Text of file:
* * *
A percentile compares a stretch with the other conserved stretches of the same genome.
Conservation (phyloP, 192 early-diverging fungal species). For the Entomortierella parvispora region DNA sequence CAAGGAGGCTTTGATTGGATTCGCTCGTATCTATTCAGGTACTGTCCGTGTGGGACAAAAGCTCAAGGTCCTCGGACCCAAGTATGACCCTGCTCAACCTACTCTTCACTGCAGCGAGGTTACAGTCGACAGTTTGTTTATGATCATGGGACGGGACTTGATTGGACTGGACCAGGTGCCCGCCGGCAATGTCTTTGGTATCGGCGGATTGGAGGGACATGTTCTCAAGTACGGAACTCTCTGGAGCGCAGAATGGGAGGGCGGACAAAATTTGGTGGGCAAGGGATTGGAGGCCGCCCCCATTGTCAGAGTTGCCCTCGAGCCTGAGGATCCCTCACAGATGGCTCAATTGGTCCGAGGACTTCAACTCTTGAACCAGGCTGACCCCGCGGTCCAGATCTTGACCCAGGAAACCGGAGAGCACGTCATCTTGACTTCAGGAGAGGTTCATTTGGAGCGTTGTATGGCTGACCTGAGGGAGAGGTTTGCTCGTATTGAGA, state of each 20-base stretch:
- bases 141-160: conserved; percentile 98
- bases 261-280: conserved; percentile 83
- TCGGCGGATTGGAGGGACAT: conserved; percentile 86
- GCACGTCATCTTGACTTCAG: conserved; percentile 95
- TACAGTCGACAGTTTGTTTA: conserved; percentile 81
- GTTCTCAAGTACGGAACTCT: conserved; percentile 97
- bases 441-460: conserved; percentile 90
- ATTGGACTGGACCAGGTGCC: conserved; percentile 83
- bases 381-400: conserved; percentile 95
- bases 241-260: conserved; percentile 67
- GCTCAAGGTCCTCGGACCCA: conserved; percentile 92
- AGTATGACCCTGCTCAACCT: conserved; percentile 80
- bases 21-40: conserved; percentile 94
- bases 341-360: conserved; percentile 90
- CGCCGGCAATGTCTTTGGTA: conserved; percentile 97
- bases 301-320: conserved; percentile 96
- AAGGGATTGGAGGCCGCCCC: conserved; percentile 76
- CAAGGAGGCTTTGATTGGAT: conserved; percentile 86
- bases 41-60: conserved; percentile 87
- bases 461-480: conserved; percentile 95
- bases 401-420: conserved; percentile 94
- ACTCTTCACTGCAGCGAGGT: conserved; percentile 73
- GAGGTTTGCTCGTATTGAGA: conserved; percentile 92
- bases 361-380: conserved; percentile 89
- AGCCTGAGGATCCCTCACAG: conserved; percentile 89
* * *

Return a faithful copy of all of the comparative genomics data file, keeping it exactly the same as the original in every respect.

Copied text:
A percentile compares a stretch with the other conserved stretches of the same genome.
Conservation (phyloP, 192 early-diverging fungal species). For the Entomortierella parvispora region DNA sequence CAAGGAGGCTTTGATTGGATTCGCTCGTATCTATTCAGGTACTGTCCGTGTGGGACAAAAGCTCAAGGTCCTCGGACCCAAGTATGACCCTGCTCAACCTACTCTTCACTGCAGCGAGGTTACAGTCGACAGTTTGTTTATGATCATGGGACGGGACTTGATTGGACTGGACCAGGTGCCCGCCGGCAATGTCTTTGGTATCGGCGGATTGGAGGGACATGTTCTCAAGTACGGAACTCTCTGGAGCGCAGAATGGGAGGGCGGACAAAATTTGGTGGGCAAGGGATTGGAGGCCGCCCCCATTGTCAGAGTTGCCCTCGAGCCTGAGGATCCCTCACAGATGGCTCAATTGGTCCGAGGACTTCAACTCTTGAACCAGGCTGACCCCGCGGTCCAGATCTTGACCCAGGAAACCGGAGAGCACGTCATCTTGACTTCAGGAGAGGTTCATTTGGAGCGTTGTATGGCTGACCTGAGGGAGAGGTTTGCTCGTATTGAGA, state of each 20-base stretch:
- bases 141-160: conserved; percentile 98
- bases 261-280: conserved; percentile 83
- TCGGCGGATTGGAGGGACAT: conserved; percentile 86
- GCACGTCATCTTGACTTCAG: conserved; percentile 95
- TACAGTCGACAGTTTGTTTA: conserved; percentile 81
- GTTCTCAAGTACGGAACTCT: conserved; percentile 97
- bases 441-460: conserved; percentile 90
- ATTGGACTGGACCAGGTGCC: conserved; percentile 83
- bases 381-400: conserved; percentile 95
- bases 241-260: conserved; percentile 67
- GCTCAAGGTCCTCGGACCCA: conserved; percentile 92
- AGTATGACCCTGCTCAACCT: conserved; percentile 80
- bases 21-40: conserved; percentile 94
- bases 341-360: conserved; percentile 90
- CGCCGGCAATGTCTTTGGTA: conserved; percentile 97
- bases 301-320: conserved; percentile 96
- AAGGGATTGGAGGCCGCCCC: conserved; percentile 76
- CAAGGAGGCTTTGATTGGAT: conserved; percentile 86
- bases 41-60: conserved; percentile 87
- bases 461-480: conserved; percentile 95
- bases 401-420: conserved; percentile 94
- ACTCTTCACTGCAGCGAGGT: conserved; percentile 73
- GAGGTTTGCTCGTATTGAGA: conserved; percentile 92
- bases 361-380: conserved; percentile 89
- AGCCTGAGGATCCCTCACAG: conserved; percentile 89